His reaction didn’t stop me from writing forever though.
Okay, I totally cried a lot, but next year in fifth grade I kept winning the Author of the Month contests that we had in Language Arts class. And even later in fourth grade I wrote a lot of really bad poems like: Cassie’s not feeling well today/ Some boy stole her heart away. (For the record, that boy was Jamie Schneiderheinze). And even now, when I get rejected or someone posts a review on Amazon that says Nick in the NEED series is ‘totally not hot,’ (SIDE NOTE: HE TOTALLY IS HOT! DUH), I keep writing.
I don’t know how to stop really. I don’t know how to not write. I try and I get cranky and feel lost. I try and I act like a vegan at Whole Foods who has only eaten kale all week. You do not want to be near me.
I don’t stop because I am addicted to story, addicted to getting better as a writer, and addicted to making worlds where I can sort of control things, which is so different than my real life that it is kind of silly.
But I think it really comes down to these two things:
I write because I think it’s really fun
I write because it’s how I understand the world a teeny bit more.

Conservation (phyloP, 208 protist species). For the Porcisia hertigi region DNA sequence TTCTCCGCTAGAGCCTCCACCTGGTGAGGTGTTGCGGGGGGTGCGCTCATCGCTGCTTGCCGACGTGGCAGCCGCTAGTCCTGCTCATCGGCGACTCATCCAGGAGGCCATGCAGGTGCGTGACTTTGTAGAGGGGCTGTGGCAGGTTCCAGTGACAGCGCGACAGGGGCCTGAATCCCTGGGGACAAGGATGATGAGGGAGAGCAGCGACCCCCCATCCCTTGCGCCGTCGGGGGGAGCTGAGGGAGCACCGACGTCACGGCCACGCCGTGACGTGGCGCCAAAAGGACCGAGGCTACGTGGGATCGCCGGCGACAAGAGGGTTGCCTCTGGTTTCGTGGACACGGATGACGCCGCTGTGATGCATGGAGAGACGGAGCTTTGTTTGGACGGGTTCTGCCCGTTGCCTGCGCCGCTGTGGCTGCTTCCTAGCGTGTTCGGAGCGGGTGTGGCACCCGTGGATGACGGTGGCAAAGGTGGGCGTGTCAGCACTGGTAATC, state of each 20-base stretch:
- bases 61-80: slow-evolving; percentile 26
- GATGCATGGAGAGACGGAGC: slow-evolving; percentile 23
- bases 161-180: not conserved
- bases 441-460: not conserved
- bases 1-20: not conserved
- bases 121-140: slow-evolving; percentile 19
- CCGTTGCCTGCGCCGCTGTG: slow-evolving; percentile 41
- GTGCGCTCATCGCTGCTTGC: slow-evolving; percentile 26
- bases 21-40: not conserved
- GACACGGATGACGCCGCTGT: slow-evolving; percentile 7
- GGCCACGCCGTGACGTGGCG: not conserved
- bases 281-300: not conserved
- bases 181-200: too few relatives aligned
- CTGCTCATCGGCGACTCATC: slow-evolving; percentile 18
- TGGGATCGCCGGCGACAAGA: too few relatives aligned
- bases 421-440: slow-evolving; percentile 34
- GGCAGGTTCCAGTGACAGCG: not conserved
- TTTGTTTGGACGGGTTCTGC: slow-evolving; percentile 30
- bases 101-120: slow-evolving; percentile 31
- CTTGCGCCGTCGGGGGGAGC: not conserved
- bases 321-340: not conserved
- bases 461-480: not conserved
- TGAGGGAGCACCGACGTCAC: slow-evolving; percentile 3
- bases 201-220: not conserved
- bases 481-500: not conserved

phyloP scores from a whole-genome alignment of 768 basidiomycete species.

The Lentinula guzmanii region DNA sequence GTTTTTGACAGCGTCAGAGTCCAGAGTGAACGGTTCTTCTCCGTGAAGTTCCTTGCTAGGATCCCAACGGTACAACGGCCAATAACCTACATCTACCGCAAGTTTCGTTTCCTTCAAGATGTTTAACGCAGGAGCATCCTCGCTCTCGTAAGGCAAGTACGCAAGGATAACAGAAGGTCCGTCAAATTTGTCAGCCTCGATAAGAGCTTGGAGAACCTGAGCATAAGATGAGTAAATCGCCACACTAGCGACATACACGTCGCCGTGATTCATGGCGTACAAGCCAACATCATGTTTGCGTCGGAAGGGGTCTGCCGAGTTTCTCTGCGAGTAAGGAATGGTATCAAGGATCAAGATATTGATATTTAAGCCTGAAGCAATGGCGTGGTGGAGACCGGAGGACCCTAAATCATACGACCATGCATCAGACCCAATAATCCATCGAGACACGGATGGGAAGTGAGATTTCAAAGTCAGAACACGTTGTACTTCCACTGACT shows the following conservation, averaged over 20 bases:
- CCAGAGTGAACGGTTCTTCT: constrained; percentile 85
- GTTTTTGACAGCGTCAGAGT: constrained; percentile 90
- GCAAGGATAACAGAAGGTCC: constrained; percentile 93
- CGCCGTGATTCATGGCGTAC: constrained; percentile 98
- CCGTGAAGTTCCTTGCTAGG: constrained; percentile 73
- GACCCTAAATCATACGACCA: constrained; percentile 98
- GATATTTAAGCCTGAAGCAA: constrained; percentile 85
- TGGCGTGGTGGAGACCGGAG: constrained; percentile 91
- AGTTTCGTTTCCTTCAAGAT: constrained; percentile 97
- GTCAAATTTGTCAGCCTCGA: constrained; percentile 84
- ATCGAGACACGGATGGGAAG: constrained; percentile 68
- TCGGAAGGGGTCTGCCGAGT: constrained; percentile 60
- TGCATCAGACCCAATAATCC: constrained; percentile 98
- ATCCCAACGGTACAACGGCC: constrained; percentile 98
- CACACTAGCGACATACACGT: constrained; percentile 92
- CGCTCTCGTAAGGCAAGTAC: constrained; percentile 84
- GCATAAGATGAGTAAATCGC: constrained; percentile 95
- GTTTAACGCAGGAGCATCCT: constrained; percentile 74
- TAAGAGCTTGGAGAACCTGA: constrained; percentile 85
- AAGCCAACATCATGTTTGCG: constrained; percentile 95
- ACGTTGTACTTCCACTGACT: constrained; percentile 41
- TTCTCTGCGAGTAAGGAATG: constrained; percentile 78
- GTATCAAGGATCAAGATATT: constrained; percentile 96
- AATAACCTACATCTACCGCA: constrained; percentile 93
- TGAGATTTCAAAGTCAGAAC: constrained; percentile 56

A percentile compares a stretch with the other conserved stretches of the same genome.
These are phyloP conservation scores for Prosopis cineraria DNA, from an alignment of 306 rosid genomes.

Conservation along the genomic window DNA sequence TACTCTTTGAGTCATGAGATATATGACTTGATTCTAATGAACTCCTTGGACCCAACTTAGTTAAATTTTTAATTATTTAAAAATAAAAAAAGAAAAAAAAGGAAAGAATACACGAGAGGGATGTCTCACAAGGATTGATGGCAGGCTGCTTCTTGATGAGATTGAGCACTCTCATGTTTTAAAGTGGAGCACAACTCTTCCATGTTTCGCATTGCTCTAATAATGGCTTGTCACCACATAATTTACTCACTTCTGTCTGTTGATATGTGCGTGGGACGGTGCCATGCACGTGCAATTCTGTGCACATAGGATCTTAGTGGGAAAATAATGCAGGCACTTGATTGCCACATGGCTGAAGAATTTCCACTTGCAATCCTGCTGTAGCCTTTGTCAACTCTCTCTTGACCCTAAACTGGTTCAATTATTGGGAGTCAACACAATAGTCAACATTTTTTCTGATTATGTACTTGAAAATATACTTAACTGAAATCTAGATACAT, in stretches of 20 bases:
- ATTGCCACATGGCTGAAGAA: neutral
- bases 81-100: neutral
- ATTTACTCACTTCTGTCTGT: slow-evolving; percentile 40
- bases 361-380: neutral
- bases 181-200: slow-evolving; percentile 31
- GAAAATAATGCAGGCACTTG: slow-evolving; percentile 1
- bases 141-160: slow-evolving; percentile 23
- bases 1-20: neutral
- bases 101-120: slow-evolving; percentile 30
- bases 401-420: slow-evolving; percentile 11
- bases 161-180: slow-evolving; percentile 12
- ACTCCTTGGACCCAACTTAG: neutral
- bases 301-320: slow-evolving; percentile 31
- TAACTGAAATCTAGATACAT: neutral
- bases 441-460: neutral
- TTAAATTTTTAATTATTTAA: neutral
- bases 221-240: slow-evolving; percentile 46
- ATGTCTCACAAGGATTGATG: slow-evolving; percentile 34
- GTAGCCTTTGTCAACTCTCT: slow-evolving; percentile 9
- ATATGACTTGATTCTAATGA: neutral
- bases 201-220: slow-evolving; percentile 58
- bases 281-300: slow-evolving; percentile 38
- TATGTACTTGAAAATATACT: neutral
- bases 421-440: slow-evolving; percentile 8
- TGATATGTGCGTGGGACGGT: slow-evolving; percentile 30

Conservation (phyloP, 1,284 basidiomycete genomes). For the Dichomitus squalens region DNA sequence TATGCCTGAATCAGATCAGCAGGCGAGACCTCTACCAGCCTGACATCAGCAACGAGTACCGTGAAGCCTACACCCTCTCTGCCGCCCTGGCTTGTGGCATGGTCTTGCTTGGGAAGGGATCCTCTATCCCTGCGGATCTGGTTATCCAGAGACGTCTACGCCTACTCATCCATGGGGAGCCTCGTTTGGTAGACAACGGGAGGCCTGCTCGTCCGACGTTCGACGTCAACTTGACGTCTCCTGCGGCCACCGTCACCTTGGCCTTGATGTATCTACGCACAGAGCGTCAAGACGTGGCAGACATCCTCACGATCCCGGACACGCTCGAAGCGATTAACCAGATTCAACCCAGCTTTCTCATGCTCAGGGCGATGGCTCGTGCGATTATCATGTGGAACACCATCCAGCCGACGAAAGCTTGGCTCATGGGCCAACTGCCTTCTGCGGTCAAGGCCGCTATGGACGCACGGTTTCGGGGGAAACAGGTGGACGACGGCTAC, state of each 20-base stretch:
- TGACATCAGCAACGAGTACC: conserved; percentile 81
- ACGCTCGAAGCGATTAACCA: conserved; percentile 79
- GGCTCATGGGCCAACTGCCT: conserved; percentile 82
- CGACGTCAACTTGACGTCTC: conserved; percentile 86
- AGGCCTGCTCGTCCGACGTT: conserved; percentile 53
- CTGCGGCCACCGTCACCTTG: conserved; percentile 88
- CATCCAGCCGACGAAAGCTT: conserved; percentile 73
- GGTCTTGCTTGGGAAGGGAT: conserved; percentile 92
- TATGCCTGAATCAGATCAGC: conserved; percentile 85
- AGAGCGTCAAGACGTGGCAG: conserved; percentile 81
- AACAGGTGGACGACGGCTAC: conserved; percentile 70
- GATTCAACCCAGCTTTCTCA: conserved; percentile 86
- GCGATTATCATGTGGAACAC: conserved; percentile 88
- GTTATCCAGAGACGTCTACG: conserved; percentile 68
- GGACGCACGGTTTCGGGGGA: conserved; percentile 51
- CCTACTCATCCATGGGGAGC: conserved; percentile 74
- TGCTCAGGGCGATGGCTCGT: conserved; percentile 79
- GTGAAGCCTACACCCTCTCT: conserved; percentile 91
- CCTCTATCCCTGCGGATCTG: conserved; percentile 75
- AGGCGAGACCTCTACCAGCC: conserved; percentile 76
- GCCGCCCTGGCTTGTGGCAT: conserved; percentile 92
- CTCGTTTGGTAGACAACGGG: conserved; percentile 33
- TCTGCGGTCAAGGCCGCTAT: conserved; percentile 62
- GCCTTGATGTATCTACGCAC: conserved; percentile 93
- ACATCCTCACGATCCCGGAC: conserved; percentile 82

And believe me, I have a really hard time understanding the world. So, if you want to write? Do it. If your teacher or your brother or your spouse or your boss hates it? Whatever. Seriously. Whatever. It’s just not for them, that story.
Do you know who that story is for?
It’s for you.
So, go write it.
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BLOG BREAK – SORT OF
It’s a big holiday week here and so Carrie is going to be taking a bit of a blog break for the next two weeks. There will be a new podcast next Tuesday, but other than that? It’s a little time for Carrie’s brain to recharge and rest. So, she’ll be posting random blogs from her past. Thank you for understanding!
WRITING AND OTHER NEWS
I do art stuff. You can find it and buy a print here.
You can order my middle grade fantasy novel Time Stoppers Escape From the Badlands here or anywhere.
People call it a cross between Harry Potter and Percy Jackson but it’s set in Maine. It’s full of adventure, quirkiness and heart.
The Spy Who Played Baseball is a picture book biography about Moe Berg. And… there’s a movie out now about Moe Berg, a major league baseball player who became a spy. How cool is that?
It’s awesome and quirky and fun.
FLYING AND ENHANCED
Men in Black meet Buffy the Vampire Slayer? You know it. You can buy them hereor anywhere.
OUR PODCAST – DOGS ARE SMARTER THAN PEOPLE.
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I offer solo writing coach services. For more about my individual coaching, click here.
I am super psyched to be teaching the six-month long Write. Submit. Support. class at the Writing Barn!
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Our Write. Submit. Support. (WSS) six-month ONLINE course offers structure and support not only to your writing lives and the manuscripts at hand, but also to the roller coaster ride of submissions: whether that be submitting to agents or, if agented, weathering the submissions to editors.